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Towing a 7k lbs trailer with a half ton pick up requires a weight distributing hitch.   Get our your magnifying glass and start checking the fine print in your owners manual.  This will not be an easy task, but you have to do the math yourself.   Pay attention to the small print and asterisks.  I would be happy to wager serious money that a half ton GMC pick up without a WDH has a towing capacity of about 50% of the rated capacity.  I town the LE2 with a 2016 F-150 that is rated for 9,900 lbs.  When you get that magnifying glass working you find that without a WDH the limit is 4,950 lbs.

 

BTW.. I am positive that the  F-150 could pull the 7k LE2 without a WDH safely all day long.  Most 1/2 pickups will.  But if you get in an accident any lawyer worth his salt will try to pin blame on you.  So, how deep are your pockets.

 

Here is an article that says it much better than I can.     https://www.hardworkingtrucks.com/get-sued-tow-trailer-with-pickups/

 

The Anderson is well worth the money in liability protection alone.   Pretty easy to hook and unhook once you get used to it.    Probably the best upgrade you can get on the LE2.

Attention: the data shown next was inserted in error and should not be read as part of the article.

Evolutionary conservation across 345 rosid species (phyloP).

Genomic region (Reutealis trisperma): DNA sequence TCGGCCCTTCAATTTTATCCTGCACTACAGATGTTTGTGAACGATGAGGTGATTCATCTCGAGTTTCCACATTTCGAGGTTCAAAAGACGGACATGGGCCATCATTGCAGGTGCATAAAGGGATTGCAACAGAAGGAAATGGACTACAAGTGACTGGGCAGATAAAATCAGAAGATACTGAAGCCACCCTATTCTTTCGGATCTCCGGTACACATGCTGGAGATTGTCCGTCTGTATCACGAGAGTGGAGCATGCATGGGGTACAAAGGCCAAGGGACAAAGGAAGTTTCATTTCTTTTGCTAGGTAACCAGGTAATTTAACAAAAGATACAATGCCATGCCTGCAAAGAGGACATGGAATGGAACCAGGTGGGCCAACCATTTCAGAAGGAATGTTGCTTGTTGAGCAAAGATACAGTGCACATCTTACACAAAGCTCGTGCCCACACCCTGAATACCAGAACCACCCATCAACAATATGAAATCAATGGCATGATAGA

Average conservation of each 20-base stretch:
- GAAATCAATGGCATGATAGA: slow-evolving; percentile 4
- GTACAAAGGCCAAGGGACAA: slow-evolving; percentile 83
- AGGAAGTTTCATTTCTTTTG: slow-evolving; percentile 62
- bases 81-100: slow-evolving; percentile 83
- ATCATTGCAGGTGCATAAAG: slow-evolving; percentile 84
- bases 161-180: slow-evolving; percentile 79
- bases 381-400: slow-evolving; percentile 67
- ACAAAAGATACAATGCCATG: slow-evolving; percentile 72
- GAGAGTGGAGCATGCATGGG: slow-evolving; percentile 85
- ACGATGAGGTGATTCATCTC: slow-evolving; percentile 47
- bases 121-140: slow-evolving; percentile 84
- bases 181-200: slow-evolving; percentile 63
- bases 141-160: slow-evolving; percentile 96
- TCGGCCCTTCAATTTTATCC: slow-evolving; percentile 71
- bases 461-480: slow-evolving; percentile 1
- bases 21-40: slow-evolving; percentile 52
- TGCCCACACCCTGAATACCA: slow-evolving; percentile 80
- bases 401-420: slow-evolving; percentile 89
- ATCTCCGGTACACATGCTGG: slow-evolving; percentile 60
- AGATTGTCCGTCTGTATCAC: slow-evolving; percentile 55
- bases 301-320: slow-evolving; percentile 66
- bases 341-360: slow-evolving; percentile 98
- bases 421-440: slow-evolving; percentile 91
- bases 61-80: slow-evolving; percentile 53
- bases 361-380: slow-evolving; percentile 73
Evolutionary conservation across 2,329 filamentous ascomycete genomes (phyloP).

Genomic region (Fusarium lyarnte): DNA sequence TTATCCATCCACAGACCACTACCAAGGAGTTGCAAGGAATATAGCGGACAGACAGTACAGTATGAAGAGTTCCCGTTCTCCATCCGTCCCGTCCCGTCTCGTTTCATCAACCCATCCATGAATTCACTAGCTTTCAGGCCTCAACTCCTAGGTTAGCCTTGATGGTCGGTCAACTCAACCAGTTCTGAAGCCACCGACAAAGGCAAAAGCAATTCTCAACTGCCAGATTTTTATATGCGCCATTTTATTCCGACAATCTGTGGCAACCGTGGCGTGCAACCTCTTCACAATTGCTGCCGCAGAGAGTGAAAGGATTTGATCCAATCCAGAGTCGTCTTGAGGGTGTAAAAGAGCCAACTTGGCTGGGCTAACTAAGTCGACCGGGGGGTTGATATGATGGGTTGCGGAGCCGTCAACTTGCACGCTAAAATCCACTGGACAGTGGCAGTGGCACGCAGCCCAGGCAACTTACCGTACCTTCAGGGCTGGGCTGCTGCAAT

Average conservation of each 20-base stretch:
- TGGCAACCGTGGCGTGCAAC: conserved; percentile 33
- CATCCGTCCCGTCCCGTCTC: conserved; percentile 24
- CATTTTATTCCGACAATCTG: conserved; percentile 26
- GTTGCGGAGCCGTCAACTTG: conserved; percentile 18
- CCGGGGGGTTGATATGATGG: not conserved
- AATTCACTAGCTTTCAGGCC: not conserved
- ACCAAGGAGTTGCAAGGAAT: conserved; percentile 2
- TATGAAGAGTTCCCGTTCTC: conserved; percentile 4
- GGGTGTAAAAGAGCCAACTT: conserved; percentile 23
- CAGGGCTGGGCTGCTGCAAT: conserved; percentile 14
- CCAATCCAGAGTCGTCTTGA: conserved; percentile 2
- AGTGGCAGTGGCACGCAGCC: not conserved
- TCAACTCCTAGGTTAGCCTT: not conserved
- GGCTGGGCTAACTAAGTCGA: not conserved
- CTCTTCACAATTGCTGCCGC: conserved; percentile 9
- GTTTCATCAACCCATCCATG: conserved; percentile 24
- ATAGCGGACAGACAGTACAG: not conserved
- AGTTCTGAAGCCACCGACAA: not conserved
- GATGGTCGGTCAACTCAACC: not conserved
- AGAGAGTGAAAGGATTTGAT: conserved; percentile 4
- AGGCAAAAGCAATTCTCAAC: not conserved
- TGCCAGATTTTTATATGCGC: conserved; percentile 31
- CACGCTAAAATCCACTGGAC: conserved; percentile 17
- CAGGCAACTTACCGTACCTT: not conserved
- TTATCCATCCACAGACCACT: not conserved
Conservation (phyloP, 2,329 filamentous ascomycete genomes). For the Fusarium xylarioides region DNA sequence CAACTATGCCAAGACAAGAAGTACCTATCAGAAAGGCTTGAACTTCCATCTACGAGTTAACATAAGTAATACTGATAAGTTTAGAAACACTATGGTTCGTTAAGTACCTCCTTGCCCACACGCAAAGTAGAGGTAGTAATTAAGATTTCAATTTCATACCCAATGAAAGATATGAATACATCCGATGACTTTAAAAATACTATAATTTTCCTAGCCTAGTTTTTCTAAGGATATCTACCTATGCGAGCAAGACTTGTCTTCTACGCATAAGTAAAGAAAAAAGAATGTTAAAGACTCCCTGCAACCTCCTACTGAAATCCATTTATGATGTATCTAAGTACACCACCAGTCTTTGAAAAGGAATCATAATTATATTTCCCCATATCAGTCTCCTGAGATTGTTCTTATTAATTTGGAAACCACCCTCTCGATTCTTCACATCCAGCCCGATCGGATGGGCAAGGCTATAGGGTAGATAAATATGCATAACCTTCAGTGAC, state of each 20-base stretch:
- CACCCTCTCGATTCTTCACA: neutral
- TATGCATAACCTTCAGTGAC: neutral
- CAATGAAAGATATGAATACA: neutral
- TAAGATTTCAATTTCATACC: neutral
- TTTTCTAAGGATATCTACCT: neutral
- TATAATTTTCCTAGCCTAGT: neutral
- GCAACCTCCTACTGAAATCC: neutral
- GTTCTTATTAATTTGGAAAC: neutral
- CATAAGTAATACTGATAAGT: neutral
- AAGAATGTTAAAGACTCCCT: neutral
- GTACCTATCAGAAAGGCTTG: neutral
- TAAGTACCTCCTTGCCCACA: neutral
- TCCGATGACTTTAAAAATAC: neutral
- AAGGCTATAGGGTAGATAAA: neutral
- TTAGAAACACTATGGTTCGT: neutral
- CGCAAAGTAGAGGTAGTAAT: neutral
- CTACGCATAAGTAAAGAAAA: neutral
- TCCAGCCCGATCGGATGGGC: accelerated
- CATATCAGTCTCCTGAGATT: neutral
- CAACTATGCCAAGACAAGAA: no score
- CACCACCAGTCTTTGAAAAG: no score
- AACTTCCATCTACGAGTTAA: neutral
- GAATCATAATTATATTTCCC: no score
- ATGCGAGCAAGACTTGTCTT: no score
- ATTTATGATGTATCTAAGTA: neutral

Good Luck,

Scotty

 

 

  • Thanks 1

Gregg & Donna Scott and Piper the Westie  -    The Flying Sea Turtle - Hull # 145     Western NC


CTDEGAMDMANHNJNYNCPASCTNVAxlg.jpg

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Coy, I think you are fine towing your Elite with the GMC 1500. If you had an Elite II a WDH would be prudent. Mike


Mike and Carol | Fair Oaks Ranch, TX | 2016 Elite II #135 | 2020 Ram Rebel 4X4 5.7L Hemi

ALAZARCACOFLGAIDILKSKYLAMDMSMOMTNENVNMNYNCNDOHOKSCSDTNTXUTVAWVWYsm.jpg

 

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OOPS!   Jumped on my soapbox with an LE2 in mind.   I think that because the Olivers tow so easily we forget to read the fine print in the owners manual at times.  And the truck manufacturers don't make it easy for us to decipher what is required.   <of course.. i forgot to read the big print.. sorry>

 

Scotty


Gregg & Donna Scott and Piper the Westie  -    The Flying Sea Turtle - Hull # 145     Western NC


CTDEGAMDMANHNJNYNCPASCTNVAxlg.jpg

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I have never heard of a single elite owner ( shorty) who used a wdh.

 

Sherry


2008 Ram 1500 4 × 4

2008 Oliver Elite, Hull #12